Will credit card consolidation benefit me and what are the pros and cons of credit card or debt consolidation?

Posted at 1/28/2013 5:37:00 PM by Mucklow

Credit card consolidation has little to no benefit to a Debtor in serious financial trouble.  Here are some things you need to know about credit card consolidation that companies performing these services will neglect to tell you or it may be hidden in the fine print of contracts.

First, the cost of these services can be extremely high compared to the attorney fees regulated by all federal bankruptcy courts.  Fees for consolidation companies are generally not regulated and are usually higher than Chapter 13[1] .  Chapter 13, which functions similar to a consolidation, but has many more benefits, has a no look fee regulated by the Court between $2,500 and $4,000 in most jurisdictions, which is paid over the course of the case after the planned repayment is confirmed by the Court.  Debt consolidation companies charge their fees up front typically and before any funds are disbursed to pay a single creditor.  This fact is not normally discussed up front with the Debtor, but is contained in the fine print of the contract.  The Debtor may believe that he is making payment on his credit card debt, but no funds are disbursed to creditors until the fees owed to the consolidation company are paid first.  Some credit consolidation companies are funded by credit card companies creating a conflict of interest and propagate misinformation about the rights of Debtors and have been known to provide advice that worsens the Debtor's plight.

Because the consolidation company is paying itself first, the creditors are not receiving funds and the Debtor's credit worsens because no funds are distributed.  Additionally, the consolidation company typically will negotiate lower payments or lower interest rates, which causes further damage to the credit.  These individual creditors will report to the credit bureaus slow payment, non-payment or deviated terms such as consolidation.  The credit score worsens if debts are not paid pursuant to terms and on time.  Chapter 13 on the other hand freezes all unsecured debt such as credit cards, pay day loans, medical bills, loan deficiency claims, and other types of lawsuits[2].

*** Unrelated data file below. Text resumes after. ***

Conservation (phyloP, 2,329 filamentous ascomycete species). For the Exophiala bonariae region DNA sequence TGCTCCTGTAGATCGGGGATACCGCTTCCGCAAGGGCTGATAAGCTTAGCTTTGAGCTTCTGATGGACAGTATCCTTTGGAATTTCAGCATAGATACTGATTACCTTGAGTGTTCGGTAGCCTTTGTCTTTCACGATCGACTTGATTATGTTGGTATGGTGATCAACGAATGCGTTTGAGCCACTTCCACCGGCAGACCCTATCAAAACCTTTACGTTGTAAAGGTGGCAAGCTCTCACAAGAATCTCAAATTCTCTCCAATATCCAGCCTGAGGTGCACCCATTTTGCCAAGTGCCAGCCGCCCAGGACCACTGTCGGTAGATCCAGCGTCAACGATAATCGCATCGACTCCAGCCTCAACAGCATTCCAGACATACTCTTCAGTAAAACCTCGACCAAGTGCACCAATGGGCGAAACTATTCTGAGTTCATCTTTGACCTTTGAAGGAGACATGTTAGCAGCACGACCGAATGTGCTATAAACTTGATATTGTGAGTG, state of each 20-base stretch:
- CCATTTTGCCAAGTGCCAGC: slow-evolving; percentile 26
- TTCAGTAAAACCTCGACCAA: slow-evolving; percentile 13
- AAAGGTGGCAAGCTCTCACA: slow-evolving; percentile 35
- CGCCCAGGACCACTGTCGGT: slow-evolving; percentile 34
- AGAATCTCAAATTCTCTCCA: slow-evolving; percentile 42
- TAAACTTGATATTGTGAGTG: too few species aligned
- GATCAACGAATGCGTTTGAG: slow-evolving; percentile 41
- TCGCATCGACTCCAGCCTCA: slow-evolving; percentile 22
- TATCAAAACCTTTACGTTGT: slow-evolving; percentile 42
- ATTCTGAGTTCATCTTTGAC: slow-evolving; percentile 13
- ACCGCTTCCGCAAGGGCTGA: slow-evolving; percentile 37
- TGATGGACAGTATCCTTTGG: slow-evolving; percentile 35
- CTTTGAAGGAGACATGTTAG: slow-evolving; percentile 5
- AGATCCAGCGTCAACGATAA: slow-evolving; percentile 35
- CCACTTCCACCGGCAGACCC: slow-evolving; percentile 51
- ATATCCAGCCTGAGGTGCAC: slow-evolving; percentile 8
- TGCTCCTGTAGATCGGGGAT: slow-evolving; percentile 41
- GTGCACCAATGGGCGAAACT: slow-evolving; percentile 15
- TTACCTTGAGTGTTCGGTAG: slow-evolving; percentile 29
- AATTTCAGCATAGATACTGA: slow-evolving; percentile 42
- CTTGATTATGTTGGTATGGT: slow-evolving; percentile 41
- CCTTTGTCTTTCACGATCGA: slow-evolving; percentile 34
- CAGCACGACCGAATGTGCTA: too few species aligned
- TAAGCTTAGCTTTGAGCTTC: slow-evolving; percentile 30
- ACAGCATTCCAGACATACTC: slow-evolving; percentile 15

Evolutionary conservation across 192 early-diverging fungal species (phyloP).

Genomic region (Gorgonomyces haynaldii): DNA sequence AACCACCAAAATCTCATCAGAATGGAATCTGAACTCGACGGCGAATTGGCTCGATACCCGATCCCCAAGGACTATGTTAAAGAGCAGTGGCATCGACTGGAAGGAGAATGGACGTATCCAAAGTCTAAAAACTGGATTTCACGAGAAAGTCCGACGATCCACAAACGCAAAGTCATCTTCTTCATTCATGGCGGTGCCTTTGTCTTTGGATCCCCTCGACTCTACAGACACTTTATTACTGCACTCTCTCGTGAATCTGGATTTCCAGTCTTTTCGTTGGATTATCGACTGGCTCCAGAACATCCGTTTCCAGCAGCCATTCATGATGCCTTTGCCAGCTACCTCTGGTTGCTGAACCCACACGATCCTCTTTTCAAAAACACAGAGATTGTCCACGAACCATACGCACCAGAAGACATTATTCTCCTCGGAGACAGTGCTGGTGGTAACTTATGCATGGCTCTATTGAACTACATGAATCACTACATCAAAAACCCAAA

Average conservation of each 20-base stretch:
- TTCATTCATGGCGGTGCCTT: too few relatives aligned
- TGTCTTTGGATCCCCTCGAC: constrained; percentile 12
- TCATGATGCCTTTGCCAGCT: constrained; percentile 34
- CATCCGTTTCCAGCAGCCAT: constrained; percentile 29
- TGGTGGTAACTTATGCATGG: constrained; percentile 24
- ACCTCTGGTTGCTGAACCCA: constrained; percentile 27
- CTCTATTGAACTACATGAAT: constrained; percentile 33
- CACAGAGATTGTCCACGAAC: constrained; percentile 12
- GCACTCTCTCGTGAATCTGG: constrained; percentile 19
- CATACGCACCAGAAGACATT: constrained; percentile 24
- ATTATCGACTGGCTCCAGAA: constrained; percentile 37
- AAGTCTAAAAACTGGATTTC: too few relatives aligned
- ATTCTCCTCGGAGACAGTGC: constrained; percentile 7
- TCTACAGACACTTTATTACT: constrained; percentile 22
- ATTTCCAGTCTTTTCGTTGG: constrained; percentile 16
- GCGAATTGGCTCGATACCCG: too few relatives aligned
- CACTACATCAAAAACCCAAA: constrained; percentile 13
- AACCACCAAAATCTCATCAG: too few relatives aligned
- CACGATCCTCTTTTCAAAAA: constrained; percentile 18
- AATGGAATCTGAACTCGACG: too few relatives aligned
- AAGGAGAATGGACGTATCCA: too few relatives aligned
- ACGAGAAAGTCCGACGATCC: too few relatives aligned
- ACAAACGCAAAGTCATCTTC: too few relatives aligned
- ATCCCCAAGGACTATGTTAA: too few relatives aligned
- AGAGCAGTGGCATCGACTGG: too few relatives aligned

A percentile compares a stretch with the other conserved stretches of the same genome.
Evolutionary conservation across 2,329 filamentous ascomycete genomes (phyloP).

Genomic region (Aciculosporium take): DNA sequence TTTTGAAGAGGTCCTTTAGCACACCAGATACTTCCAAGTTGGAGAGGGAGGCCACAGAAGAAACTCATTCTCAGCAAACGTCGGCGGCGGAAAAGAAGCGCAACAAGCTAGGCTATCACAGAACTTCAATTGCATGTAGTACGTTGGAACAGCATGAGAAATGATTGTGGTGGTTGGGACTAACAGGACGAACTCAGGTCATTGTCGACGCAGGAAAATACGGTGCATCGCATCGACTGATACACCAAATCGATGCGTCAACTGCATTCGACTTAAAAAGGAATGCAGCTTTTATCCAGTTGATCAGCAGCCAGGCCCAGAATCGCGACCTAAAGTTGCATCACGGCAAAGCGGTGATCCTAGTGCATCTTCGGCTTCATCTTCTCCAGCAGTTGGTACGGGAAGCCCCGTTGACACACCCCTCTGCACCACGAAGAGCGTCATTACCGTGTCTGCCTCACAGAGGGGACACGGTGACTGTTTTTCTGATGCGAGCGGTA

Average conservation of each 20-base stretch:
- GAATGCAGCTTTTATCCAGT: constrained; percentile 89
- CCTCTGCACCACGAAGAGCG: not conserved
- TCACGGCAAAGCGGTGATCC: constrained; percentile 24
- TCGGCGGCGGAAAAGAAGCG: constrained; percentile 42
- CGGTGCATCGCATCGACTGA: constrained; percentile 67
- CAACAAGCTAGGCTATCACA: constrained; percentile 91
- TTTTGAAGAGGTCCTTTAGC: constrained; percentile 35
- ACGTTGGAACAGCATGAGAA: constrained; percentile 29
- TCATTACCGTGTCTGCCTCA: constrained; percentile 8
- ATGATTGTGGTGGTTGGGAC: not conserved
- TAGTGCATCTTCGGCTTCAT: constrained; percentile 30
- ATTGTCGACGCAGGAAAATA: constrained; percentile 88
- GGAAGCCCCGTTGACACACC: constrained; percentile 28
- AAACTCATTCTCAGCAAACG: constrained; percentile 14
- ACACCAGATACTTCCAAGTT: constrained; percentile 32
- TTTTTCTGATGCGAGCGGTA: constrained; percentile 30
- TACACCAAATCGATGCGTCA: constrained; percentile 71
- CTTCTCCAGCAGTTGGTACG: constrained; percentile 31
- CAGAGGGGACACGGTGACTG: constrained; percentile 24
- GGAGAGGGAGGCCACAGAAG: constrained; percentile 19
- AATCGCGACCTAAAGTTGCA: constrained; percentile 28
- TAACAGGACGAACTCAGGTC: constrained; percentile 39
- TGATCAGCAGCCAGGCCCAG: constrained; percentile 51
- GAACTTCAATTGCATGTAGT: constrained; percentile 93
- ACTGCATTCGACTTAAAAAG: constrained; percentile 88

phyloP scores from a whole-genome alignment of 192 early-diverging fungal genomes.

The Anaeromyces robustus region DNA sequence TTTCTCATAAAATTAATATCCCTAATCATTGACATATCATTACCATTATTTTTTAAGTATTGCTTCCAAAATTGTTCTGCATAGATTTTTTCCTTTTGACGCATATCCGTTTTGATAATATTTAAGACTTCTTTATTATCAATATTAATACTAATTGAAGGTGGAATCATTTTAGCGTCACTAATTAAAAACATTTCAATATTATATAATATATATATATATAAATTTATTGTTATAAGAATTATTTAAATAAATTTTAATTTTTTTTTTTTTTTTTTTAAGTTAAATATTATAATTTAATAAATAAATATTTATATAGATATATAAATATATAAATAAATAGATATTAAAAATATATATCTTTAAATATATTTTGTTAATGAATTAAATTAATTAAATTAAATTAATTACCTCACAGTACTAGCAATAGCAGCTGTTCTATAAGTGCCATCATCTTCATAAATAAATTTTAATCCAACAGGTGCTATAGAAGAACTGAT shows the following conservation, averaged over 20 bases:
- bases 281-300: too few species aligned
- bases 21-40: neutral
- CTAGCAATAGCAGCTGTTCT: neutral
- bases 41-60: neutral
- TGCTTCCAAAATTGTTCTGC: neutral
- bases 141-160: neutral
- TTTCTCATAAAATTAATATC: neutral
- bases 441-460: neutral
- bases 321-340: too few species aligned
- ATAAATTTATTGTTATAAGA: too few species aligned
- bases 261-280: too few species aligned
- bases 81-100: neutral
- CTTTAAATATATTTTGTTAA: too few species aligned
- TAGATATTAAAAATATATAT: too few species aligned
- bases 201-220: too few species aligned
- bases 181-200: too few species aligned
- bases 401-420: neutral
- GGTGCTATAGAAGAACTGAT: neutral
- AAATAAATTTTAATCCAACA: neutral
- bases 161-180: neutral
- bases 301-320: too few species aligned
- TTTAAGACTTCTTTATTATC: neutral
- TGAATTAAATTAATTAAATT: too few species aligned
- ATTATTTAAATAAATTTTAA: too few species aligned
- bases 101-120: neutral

Debt consolidation is dependent upon the creditor's voluntary participation.  Chapter 13 does not require the creditor's agreement to participate; the terms of the plan are "crammed down" over creditor objection.  The terms of the plan are designed by debtor's counsel based upon various factors such as the value of non-exempt assets and excess funds in the Debtor's personal budget[3].    In other words, it takes only one creditor to refuse to participate, file suit in court, and debt consolidation is wrecked and all fees and payments are forfeited.  In Chapter 13 all creditors are stayed by the federal injunction incorporated into Section 362 of the Code, known as the automatic stay, and must participate and failure by the creditor to file a claim results in non-payment of the amounts owed which benefits the Debtor.

Debts are often sold and assigned to collection companies.  Without an agreement and waiver with the original creditor, negotiating with the collection company many not end collections of the underlying debt because it may be sold over and over resulting in delayed harassment to the Debtor.  Chapter 13 cuts off the rights of creditors permanently so that the Debtor gets a fresh start.

Creditors are required to issue a Form 1099 to the Debtor for forgiveness of debt.  This fact is often not disclosed by consolidation companies except perhaps in the fine print of the paperwork.  Forgiveness of debt can lead to a tax liability at the end of the year because it is considered as income by the IRS.  In contrast, Chapter 13 prohibits the issuance of a Form 1099 and there is no tax consequence to filing a chapter 13 petition.

In Conclusion, Chapter 13 provides greater protection to the Debtor and typically costs less.  There are many other benefits to Chapter 13 such as stopping foreclosure, sheriff sales, and repayment of mortgage arrearages, readjustment of vehicle loans (and lowering of the interest rate), stopping repossession of vehicles and property, and adjustment of tax liabilities (1040 returns filed on time and more than three years old are dischargeable), student loans, reinstatement of driver licenses, stopping utility shutoff and many more benefits not covered here.  Debt consolidation does have a place in the world of debtor/creditor strategy, but normally it should be used sparingly under limited circumstances based upon availability of assets, fraudulent transfer law, income, the age of the Debtor and other factors.

[1] Legislation has been introduced in some states to regulate debt consolidation companies due to abuses.  The State Attorney General office can bring cases against these companies for consumer fraud and victimizing debtors.

[2]Although guaranteed student loan debt can be restructured in Chapter 13, generally interest will continue to accrue on the loans while payments are reduced through the plan.  Non-guaranteed loans and tuition bills can be discharged in Chapter 13 and the claims are frozen with no interest accruing.  Typically a small percentage is paid to the unsecured creditors pro rata.

[3]Either federal or state exemptions protect the Debtor's assets to certain levels.  In Ohio the Debtor's equity in real estate is protected up to $21,625 for a single debtor or $43,250 for a married couple.  Equity is determined by subtracting the principal balance of the mortgage(s) from the current market value.  Other exemptions cover vehicles, retirement accounts and personal property.  The Debtor's budget is based upon net income less mortgage or housing payments, insurance costs, utilities, food and other living allowances.

 
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